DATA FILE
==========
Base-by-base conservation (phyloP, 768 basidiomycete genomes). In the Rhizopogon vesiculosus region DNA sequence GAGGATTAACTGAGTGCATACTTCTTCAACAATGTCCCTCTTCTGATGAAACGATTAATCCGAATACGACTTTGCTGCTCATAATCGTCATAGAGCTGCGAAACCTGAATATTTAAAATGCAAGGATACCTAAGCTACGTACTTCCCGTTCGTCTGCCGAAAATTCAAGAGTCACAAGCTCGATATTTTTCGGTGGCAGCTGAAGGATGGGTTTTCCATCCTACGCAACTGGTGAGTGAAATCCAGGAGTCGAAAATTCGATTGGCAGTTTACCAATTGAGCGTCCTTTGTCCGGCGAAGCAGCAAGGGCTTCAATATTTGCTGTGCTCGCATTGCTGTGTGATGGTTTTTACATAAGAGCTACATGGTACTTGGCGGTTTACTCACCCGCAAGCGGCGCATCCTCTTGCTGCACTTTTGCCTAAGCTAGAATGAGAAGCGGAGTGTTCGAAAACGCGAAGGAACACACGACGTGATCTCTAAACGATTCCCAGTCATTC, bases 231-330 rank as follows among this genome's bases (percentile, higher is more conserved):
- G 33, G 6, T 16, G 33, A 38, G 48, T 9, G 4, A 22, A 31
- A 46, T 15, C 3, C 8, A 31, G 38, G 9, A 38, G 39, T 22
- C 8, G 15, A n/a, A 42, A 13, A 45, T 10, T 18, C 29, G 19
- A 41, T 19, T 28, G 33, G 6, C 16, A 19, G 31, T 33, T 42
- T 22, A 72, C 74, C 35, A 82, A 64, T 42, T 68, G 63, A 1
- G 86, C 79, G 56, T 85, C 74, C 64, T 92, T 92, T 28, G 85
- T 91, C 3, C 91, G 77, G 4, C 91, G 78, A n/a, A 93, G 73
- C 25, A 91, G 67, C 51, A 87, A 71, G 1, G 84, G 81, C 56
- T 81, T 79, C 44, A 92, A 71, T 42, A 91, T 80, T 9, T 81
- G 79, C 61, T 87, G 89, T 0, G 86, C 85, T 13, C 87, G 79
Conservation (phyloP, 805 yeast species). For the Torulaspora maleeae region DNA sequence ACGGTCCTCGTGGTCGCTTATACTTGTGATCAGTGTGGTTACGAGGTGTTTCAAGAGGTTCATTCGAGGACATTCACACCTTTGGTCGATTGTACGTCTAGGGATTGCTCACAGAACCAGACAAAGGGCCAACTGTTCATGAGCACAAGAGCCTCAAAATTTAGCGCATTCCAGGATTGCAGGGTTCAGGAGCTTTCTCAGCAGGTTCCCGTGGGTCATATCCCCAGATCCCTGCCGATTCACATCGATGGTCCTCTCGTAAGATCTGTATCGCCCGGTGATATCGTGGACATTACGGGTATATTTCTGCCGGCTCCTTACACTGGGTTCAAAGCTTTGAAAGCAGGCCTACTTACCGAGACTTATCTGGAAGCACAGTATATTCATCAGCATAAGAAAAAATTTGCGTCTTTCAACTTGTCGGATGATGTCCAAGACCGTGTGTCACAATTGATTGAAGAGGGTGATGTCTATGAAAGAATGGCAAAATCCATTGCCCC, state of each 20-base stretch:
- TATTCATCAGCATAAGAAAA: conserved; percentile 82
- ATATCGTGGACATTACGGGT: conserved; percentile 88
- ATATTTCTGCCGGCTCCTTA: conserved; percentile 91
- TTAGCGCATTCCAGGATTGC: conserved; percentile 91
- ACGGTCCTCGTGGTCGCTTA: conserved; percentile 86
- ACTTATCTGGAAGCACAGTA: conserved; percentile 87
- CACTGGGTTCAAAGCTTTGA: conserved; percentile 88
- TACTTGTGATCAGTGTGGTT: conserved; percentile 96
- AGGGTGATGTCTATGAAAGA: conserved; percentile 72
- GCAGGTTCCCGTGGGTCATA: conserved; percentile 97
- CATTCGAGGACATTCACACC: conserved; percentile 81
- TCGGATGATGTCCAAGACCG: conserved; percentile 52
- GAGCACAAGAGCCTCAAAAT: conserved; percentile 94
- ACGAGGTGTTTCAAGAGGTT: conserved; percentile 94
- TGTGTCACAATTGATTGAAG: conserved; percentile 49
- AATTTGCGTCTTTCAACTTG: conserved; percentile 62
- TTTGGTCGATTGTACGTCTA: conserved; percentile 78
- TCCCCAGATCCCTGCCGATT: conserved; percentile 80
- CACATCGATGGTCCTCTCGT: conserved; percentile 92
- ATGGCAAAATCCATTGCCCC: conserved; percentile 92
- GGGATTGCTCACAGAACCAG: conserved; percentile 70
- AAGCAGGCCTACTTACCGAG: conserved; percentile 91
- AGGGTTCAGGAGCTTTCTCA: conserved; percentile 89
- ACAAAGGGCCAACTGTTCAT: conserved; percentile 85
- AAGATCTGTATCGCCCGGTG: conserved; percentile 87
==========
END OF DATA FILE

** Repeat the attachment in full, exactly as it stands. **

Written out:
Base-by-base conservation (phyloP, 768 basidiomycete genomes). In the Rhizopogon vesiculosus region DNA sequence GAGGATTAACTGAGTGCATACTTCTTCAACAATGTCCCTCTTCTGATGAAACGATTAATCCGAATACGACTTTGCTGCTCATAATCGTCATAGAGCTGCGAAACCTGAATATTTAAAATGCAAGGATACCTAAGCTACGTACTTCCCGTTCGTCTGCCGAAAATTCAAGAGTCACAAGCTCGATATTTTTCGGTGGCAGCTGAAGGATGGGTTTTCCATCCTACGCAACTGGTGAGTGAAATCCAGGAGTCGAAAATTCGATTGGCAGTTTACCAATTGAGCGTCCTTTGTCCGGCGAAGCAGCAAGGGCTTCAATATTTGCTGTGCTCGCATTGCTGTGTGATGGTTTTTACATAAGAGCTACATGGTACTTGGCGGTTTACTCACCCGCAAGCGGCGCATCCTCTTGCTGCACTTTTGCCTAAGCTAGAATGAGAAGCGGAGTGTTCGAAAACGCGAAGGAACACACGACGTGATCTCTAAACGATTCCCAGTCATTC, bases 231-330 rank as follows among this genome's bases (percentile, higher is more conserved):
- G 33, G 6, T 16, G 33, A 38, G 48, T 9, G 4, A 22, A 31
- A 46, T 15, C 3, C 8, A 31, G 38, G 9, A 38, G 39, T 22
- C 8, G 15, A n/a, A 42, A 13, A 45, T 10, T 18, C 29, G 19
- A 41, T 19, T 28, G 33, G 6, C 16, A 19, G 31, T 33, T 42
- T 22, A 72, C 74, C 35, A 82, A 64, T 42, T 68, G 63, A 1
- G 86, C 79, G 56, T 85, C 74, C 64, T 92, T 92, T 28, G 85
- T 91, C 3, C 91, G 77, G 4, C 91, G 78, A n/a, A 93, G 73
- C 25, A 91, G 67, C 51, A 87, A 71, G 1, G 84, G 81, C 56
- T 81, T 79, C 44, A 92, A 71, T 42, A 91, T 80, T 9, T 81
- G 79, C 61, T 87, G 89, T 0, G 86, C 85, T 13, C 87, G 79
Conservation (phyloP, 805 yeast species). For the Torulaspora maleeae region DNA sequence ACGGTCCTCGTGGTCGCTTATACTTGTGATCAGTGTGGTTACGAGGTGTTTCAAGAGGTTCATTCGAGGACATTCACACCTTTGGTCGATTGTACGTCTAGGGATTGCTCACAGAACCAGACAAAGGGCCAACTGTTCATGAGCACAAGAGCCTCAAAATTTAGCGCATTCCAGGATTGCAGGGTTCAGGAGCTTTCTCAGCAGGTTCCCGTGGGTCATATCCCCAGATCCCTGCCGATTCACATCGATGGTCCTCTCGTAAGATCTGTATCGCCCGGTGATATCGTGGACATTACGGGTATATTTCTGCCGGCTCCTTACACTGGGTTCAAAGCTTTGAAAGCAGGCCTACTTACCGAGACTTATCTGGAAGCACAGTATATTCATCAGCATAAGAAAAAATTTGCGTCTTTCAACTTGTCGGATGATGTCCAAGACCGTGTGTCACAATTGATTGAAGAGGGTGATGTCTATGAAAGAATGGCAAAATCCATTGCCCC, state of each 20-base stretch:
- TATTCATCAGCATAAGAAAA: conserved; percentile 82
- ATATCGTGGACATTACGGGT: conserved; percentile 88
- ATATTTCTGCCGGCTCCTTA: conserved; percentile 91
- TTAGCGCATTCCAGGATTGC: conserved; percentile 91
- ACGGTCCTCGTGGTCGCTTA: conserved; percentile 86
- ACTTATCTGGAAGCACAGTA: conserved; percentile 87
- CACTGGGTTCAAAGCTTTGA: conserved; percentile 88
- TACTTGTGATCAGTGTGGTT: conserved; percentile 96
- AGGGTGATGTCTATGAAAGA: conserved; percentile 72
- GCAGGTTCCCGTGGGTCATA: conserved; percentile 97
- CATTCGAGGACATTCACACC: conserved; percentile 81
- TCGGATGATGTCCAAGACCG: conserved; percentile 52
- GAGCACAAGAGCCTCAAAAT: conserved; percentile 94
- ACGAGGTGTTTCAAGAGGTT: conserved; percentile 94
- TGTGTCACAATTGATTGAAG: conserved; percentile 49
- AATTTGCGTCTTTCAACTTG: conserved; percentile 62
- TTTGGTCGATTGTACGTCTA: conserved; percentile 78
- TCCCCAGATCCCTGCCGATT: conserved; percentile 80
- CACATCGATGGTCCTCTCGT: conserved; percentile 92
- ATGGCAAAATCCATTGCCCC: conserved; percentile 92
- GGGATTGCTCACAGAACCAG: conserved; percentile 70
- AAGCAGGCCTACTTACCGAG: conserved; percentile 91
- AGGGTTCAGGAGCTTTCTCA: conserved; percentile 89
- ACAAAGGGCCAACTGTTCAT: conserved; percentile 85
- AAGATCTGTATCGCCCGGTG: conserved; percentile 87